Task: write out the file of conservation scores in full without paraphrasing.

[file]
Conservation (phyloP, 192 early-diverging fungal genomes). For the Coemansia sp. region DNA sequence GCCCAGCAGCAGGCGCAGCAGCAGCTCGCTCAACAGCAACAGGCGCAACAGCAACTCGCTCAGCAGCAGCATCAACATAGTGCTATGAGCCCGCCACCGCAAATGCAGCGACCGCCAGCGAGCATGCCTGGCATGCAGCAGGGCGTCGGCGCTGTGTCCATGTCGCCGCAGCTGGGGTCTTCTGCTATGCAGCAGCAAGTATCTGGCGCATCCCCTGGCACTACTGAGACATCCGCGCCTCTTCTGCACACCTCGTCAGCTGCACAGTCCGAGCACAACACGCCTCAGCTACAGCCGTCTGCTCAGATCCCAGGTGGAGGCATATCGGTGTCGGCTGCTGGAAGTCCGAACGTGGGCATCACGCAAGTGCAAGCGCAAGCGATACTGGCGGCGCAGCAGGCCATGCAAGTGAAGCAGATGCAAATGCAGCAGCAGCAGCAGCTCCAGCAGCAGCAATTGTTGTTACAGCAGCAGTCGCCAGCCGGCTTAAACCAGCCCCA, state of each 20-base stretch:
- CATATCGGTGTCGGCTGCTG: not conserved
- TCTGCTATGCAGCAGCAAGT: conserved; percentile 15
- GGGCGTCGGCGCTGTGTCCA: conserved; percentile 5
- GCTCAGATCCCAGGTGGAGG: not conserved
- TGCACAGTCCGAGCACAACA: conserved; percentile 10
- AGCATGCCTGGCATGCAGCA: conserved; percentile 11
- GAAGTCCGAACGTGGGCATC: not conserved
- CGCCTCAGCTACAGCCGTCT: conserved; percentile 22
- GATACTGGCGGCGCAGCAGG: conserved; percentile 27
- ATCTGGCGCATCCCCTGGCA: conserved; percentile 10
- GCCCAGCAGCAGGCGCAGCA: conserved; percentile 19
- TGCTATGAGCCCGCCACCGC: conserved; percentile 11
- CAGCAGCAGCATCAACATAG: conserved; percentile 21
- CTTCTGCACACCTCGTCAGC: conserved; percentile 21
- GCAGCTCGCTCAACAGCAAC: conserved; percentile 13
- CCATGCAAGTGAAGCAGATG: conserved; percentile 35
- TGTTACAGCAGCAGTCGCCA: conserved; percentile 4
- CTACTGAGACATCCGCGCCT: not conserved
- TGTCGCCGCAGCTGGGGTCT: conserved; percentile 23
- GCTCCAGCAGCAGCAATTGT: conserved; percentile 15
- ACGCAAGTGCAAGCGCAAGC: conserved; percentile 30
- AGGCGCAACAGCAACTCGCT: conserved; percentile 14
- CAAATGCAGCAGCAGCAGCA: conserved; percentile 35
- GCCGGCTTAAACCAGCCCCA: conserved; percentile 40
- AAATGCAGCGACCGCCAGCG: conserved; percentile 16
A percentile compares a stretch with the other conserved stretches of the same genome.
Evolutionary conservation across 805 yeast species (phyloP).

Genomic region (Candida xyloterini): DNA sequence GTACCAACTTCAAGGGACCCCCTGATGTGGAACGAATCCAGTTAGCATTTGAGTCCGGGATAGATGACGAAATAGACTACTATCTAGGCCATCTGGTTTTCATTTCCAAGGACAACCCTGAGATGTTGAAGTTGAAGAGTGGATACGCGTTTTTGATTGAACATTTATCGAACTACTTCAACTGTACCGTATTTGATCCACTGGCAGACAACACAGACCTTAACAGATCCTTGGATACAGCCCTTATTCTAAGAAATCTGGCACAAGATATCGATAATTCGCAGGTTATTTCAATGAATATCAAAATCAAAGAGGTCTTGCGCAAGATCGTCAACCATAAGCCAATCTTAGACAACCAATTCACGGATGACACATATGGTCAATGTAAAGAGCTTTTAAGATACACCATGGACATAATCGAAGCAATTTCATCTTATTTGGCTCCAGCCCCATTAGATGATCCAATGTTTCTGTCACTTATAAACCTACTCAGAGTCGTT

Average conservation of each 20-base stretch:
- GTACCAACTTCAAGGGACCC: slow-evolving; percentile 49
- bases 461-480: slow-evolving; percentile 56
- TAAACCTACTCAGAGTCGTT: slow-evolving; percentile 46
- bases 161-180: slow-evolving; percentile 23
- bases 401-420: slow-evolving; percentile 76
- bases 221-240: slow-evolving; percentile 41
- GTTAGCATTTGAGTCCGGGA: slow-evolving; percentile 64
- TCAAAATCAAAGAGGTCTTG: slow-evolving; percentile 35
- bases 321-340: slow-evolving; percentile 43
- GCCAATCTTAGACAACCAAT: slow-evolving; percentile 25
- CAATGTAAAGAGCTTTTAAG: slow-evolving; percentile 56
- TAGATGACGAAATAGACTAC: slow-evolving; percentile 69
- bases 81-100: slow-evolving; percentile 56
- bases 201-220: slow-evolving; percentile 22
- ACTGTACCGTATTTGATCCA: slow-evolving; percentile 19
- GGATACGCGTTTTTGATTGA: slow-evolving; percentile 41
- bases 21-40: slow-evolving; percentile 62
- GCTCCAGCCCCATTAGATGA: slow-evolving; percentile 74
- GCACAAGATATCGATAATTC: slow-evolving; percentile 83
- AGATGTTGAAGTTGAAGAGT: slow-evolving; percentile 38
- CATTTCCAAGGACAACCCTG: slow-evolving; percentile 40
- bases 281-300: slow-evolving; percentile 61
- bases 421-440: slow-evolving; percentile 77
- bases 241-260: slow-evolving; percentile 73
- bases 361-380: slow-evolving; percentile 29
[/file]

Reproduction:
Conservation (phyloP, 192 early-diverging fungal genomes). For the Coemansia sp. region DNA sequence GCCCAGCAGCAGGCGCAGCAGCAGCTCGCTCAACAGCAACAGGCGCAACAGCAACTCGCTCAGCAGCAGCATCAACATAGTGCTATGAGCCCGCCACCGCAAATGCAGCGACCGCCAGCGAGCATGCCTGGCATGCAGCAGGGCGTCGGCGCTGTGTCCATGTCGCCGCAGCTGGGGTCTTCTGCTATGCAGCAGCAAGTATCTGGCGCATCCCCTGGCACTACTGAGACATCCGCGCCTCTTCTGCACACCTCGTCAGCTGCACAGTCCGAGCACAACACGCCTCAGCTACAGCCGTCTGCTCAGATCCCAGGTGGAGGCATATCGGTGTCGGCTGCTGGAAGTCCGAACGTGGGCATCACGCAAGTGCAAGCGCAAGCGATACTGGCGGCGCAGCAGGCCATGCAAGTGAAGCAGATGCAAATGCAGCAGCAGCAGCAGCTCCAGCAGCAGCAATTGTTGTTACAGCAGCAGTCGCCAGCCGGCTTAAACCAGCCCCA, state of each 20-base stretch:
- CATATCGGTGTCGGCTGCTG: not conserved
- TCTGCTATGCAGCAGCAAGT: conserved; percentile 15
- GGGCGTCGGCGCTGTGTCCA: conserved; percentile 5
- GCTCAGATCCCAGGTGGAGG: not conserved
- TGCACAGTCCGAGCACAACA: conserved; percentile 10
- AGCATGCCTGGCATGCAGCA: conserved; percentile 11
- GAAGTCCGAACGTGGGCATC: not conserved
- CGCCTCAGCTACAGCCGTCT: conserved; percentile 22
- GATACTGGCGGCGCAGCAGG: conserved; percentile 27
- ATCTGGCGCATCCCCTGGCA: conserved; percentile 10
- GCCCAGCAGCAGGCGCAGCA: conserved; percentile 19
- TGCTATGAGCCCGCCACCGC: conserved; percentile 11
- CAGCAGCAGCATCAACATAG: conserved; percentile 21
- CTTCTGCACACCTCGTCAGC: conserved; percentile 21
- GCAGCTCGCTCAACAGCAAC: conserved; percentile 13
- CCATGCAAGTGAAGCAGATG: conserved; percentile 35
- TGTTACAGCAGCAGTCGCCA: conserved; percentile 4
- CTACTGAGACATCCGCGCCT: not conserved
- TGTCGCCGCAGCTGGGGTCT: conserved; percentile 23
- GCTCCAGCAGCAGCAATTGT: conserved; percentile 15
- ACGCAAGTGCAAGCGCAAGC: conserved; percentile 30
- AGGCGCAACAGCAACTCGCT: conserved; percentile 14
- CAAATGCAGCAGCAGCAGCA: conserved; percentile 35
- GCCGGCTTAAACCAGCCCCA: conserved; percentile 40
- AAATGCAGCGACCGCCAGCG: conserved; percentile 16
A percentile compares a stretch with the other conserved stretches of the same genome.
Evolutionary conservation across 805 yeast species (phyloP).

Genomic region (Candida xyloterini): DNA sequence GTACCAACTTCAAGGGACCCCCTGATGTGGAACGAATCCAGTTAGCATTTGAGTCCGGGATAGATGACGAAATAGACTACTATCTAGGCCATCTGGTTTTCATTTCCAAGGACAACCCTGAGATGTTGAAGTTGAAGAGTGGATACGCGTTTTTGATTGAACATTTATCGAACTACTTCAACTGTACCGTATTTGATCCACTGGCAGACAACACAGACCTTAACAGATCCTTGGATACAGCCCTTATTCTAAGAAATCTGGCACAAGATATCGATAATTCGCAGGTTATTTCAATGAATATCAAAATCAAAGAGGTCTTGCGCAAGATCGTCAACCATAAGCCAATCTTAGACAACCAATTCACGGATGACACATATGGTCAATGTAAAGAGCTTTTAAGATACACCATGGACATAATCGAAGCAATTTCATCTTATTTGGCTCCAGCCCCATTAGATGATCCAATGTTTCTGTCACTTATAAACCTACTCAGAGTCGTT

Average conservation of each 20-base stretch:
- GTACCAACTTCAAGGGACCC: slow-evolving; percentile 49
- bases 461-480: slow-evolving; percentile 56
- TAAACCTACTCAGAGTCGTT: slow-evolving; percentile 46
- bases 161-180: slow-evolving; percentile 23
- bases 401-420: slow-evolving; percentile 76
- bases 221-240: slow-evolving; percentile 41
- GTTAGCATTTGAGTCCGGGA: slow-evolving; percentile 64
- TCAAAATCAAAGAGGTCTTG: slow-evolving; percentile 35
- bases 321-340: slow-evolving; percentile 43
- GCCAATCTTAGACAACCAAT: slow-evolving; percentile 25
- CAATGTAAAGAGCTTTTAAG: slow-evolving; percentile 56
- TAGATGACGAAATAGACTAC: slow-evolving; percentile 69
- bases 81-100: slow-evolving; percentile 56
- bases 201-220: slow-evolving; percentile 22
- ACTGTACCGTATTTGATCCA: slow-evolving; percentile 19
- GGATACGCGTTTTTGATTGA: slow-evolving; percentile 41
- bases 21-40: slow-evolving; percentile 62
- GCTCCAGCCCCATTAGATGA: slow-evolving; percentile 74
- GCACAAGATATCGATAATTC: slow-evolving; percentile 83
- AGATGTTGAAGTTGAAGAGT: slow-evolving; percentile 38
- CATTTCCAAGGACAACCCTG: slow-evolving; percentile 40
- bases 281-300: slow-evolving; percentile 61
- bases 421-440: slow-evolving; percentile 77
- bases 241-260: slow-evolving; percentile 73
- bases 361-380: slow-evolving; percentile 29